Why should I read to my child
Parents commonly wonder why should I read to my child and what is the benefitThe saying, "a mind is a terrible thing to waste," is true for a brain at any age, including a young person's. The brain is comparable to a muscle, as the more it is used, the bigger it becomes. Not exercising it with knowledge can prevent it from living up to its full potential. Fortunately, reading to your youngster helps to develop his brain and benefits a variety of aspects in both of your lives.
If you're wondering, "why should I read to my child," one of the most basics reasons is for the entertainment value. Because of a young person's short attention span, you may find it hard to keep your little one occupied for more than a few minutes at a time, which can make the days tedious and long. With the help of fun and educational books, however, you can keep her occupied, and help her to learn, as well.
Choosing a subject your audience is interested in can keep her entertained, as can implementing your vocal talents. Children's books cover a variety of topics -- music, art, games, sports, shapes, numbers and more. Whatever your youngster likes, there is sure to be a book that delves into that subject.
To draw her in, create different voices for each of the characters and read the book in a way that is engaging and animated. The more interested you are the in the story, the more likely she will be, too.
Making crafts or playing games that touch on the book's information provides additional entertainment, as well as learning opportunities.
Children's minds are often compared to sponges, because they tend to absorb just about everything around them. Reading to your young one gets him interested in learning and increases his aptitude to do so.
Reading to children who are of preschool age or younger actually increases their chances of excelling in all aspects of education, not just language arts. For instance, spending this time together over books can improve his math and science skills, as well.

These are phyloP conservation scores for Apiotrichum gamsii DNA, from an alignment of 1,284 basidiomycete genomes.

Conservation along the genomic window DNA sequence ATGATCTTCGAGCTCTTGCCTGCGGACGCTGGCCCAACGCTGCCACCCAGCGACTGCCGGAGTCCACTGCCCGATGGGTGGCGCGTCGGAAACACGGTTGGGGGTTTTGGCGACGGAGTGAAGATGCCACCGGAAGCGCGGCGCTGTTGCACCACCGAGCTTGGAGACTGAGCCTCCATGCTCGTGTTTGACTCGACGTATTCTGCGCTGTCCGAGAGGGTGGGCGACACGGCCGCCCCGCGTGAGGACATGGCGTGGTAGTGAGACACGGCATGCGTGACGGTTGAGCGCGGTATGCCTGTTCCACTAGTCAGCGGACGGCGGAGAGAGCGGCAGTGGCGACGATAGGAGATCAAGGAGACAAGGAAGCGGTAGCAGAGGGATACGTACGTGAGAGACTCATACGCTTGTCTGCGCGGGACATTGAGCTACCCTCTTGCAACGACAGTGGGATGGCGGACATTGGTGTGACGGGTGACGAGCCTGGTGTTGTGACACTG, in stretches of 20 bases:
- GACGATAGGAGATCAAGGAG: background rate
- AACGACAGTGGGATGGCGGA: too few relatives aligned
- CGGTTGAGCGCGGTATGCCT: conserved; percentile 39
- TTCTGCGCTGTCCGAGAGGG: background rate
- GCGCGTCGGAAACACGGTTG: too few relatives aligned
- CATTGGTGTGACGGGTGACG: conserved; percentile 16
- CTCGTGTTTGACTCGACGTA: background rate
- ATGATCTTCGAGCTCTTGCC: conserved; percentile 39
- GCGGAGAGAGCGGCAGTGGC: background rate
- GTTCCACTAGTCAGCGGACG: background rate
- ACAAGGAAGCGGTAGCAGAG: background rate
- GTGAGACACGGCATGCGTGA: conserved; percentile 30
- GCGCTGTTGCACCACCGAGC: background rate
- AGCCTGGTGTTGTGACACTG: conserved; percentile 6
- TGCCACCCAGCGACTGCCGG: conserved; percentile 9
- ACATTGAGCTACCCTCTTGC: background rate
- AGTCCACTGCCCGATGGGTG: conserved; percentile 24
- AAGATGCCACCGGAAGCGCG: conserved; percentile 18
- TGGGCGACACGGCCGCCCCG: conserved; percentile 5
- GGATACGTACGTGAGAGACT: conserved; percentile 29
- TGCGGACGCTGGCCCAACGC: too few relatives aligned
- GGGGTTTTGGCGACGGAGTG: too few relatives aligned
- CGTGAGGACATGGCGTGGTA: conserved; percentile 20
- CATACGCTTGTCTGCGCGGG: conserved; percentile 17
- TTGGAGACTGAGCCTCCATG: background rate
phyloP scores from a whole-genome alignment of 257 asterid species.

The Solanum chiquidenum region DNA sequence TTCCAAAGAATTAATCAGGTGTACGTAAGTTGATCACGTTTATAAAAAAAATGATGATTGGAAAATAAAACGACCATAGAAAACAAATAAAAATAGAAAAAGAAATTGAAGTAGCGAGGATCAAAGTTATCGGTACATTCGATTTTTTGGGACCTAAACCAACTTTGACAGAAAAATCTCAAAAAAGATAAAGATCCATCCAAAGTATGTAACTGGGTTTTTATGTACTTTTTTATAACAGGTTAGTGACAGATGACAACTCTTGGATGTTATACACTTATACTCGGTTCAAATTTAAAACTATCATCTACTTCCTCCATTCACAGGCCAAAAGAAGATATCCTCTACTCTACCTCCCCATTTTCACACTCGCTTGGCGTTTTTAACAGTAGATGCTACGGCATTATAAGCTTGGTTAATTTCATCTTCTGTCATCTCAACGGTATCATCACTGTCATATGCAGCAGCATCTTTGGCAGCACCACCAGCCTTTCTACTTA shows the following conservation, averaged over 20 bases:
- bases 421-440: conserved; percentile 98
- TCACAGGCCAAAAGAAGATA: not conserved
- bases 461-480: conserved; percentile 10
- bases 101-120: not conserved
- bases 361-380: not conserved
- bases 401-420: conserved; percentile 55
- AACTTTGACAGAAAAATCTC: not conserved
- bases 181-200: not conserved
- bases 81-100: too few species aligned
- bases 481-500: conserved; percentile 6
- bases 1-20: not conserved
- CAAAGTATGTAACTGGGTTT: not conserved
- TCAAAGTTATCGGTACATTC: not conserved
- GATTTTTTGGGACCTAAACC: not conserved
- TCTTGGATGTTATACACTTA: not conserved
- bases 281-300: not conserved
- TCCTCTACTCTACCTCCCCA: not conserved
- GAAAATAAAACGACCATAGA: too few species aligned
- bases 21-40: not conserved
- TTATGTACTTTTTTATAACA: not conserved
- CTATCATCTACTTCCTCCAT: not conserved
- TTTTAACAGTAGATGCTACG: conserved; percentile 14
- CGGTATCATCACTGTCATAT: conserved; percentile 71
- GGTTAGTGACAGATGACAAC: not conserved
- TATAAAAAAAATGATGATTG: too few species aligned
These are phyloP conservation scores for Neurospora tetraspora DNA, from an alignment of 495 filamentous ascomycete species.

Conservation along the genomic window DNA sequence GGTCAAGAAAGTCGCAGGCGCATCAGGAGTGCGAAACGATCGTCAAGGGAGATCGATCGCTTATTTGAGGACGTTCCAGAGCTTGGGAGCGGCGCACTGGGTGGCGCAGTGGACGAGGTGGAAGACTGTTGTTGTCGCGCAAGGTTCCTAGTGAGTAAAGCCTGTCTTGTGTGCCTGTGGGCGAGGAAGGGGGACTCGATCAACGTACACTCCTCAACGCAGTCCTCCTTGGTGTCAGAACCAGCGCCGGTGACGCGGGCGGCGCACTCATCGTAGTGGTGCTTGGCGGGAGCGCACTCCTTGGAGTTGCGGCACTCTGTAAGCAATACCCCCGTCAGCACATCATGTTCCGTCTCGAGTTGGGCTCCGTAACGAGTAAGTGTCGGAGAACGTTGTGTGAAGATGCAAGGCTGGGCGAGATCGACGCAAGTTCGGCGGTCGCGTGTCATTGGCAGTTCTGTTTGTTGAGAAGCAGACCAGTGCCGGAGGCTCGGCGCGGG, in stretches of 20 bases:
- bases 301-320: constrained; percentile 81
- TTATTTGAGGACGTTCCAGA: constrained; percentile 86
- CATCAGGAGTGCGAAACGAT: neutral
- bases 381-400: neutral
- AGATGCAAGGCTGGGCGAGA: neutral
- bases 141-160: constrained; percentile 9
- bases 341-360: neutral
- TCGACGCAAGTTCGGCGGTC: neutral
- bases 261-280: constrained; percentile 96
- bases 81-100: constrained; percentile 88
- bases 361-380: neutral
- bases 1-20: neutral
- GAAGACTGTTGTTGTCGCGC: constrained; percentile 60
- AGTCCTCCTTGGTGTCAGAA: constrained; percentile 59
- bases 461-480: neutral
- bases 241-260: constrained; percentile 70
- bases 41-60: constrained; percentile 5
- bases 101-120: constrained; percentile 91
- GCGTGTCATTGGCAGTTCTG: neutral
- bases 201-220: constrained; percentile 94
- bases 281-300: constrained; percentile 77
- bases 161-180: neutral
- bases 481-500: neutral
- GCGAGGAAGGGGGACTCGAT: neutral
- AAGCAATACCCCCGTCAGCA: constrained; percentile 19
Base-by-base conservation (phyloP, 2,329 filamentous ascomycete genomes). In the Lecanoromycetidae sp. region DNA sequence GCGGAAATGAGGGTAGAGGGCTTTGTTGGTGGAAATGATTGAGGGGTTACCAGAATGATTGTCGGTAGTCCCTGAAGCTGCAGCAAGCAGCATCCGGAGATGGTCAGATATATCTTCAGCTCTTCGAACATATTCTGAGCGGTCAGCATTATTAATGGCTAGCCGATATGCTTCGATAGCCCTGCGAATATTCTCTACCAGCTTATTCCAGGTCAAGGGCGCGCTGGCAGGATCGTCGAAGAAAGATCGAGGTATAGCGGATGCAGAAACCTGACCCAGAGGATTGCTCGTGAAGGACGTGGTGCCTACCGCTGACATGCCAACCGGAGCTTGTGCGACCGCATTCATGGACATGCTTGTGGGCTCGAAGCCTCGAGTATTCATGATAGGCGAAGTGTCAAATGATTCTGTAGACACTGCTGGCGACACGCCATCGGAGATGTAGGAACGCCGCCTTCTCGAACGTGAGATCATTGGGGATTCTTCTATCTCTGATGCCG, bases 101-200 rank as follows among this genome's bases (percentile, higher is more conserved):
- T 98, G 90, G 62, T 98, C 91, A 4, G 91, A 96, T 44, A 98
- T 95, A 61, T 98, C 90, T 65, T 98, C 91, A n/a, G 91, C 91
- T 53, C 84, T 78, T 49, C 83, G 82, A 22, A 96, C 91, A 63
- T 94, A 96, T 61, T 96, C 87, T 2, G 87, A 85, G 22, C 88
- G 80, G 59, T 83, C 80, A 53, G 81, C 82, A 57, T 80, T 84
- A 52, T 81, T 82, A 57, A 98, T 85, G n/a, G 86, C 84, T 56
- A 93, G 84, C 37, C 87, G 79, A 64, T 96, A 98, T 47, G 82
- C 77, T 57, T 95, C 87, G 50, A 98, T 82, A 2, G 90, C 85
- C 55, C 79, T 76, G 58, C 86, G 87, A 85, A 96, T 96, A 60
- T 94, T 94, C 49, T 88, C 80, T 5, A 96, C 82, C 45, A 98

When he knows how to put words together to form a sentence, he can better understand how to learn those other subjects. Since telling stories is about looking at words and saying them out loud, this helps him to pick up on how the sentences and words come together. Not only will his mind be able to better understand those subjects, but this activity also encourages him to enjoy academics, as well.
By watching you relay the words to her, your toddler will begin to learn what sounds letters and words make. This experience is fundamental in helping her to read and write on her own. Taking a few minutes each day to point out the words in the story and saying them to her can benefit her for her entire life.
Even if you don't think she understands what you are saying, she is still absorbing what is going on. If she simply picks up a book and pretends to say the words on the page, she is showing you that she understands book basics and the time you have spent with her has taught her much about literacy.
Spending time reading to your toddler creates a special relationship between the two of you. Although the subject matter of the books isn't extremely important, it can make you and the little one closer if you speak about a topic you enjoy.
For instance, if science fascinates you, pouring over a book about this subject can create a similar interest between you and the young person. Regardless of the subject matter, this activity will bond the two of you for life.
Just about every parent wonders, "why should I read to my child." The reasons for why you should do so are the advantages you give your children for now and later on in life.
Early Moments: 10 Reasons Why You Should Read to Your Child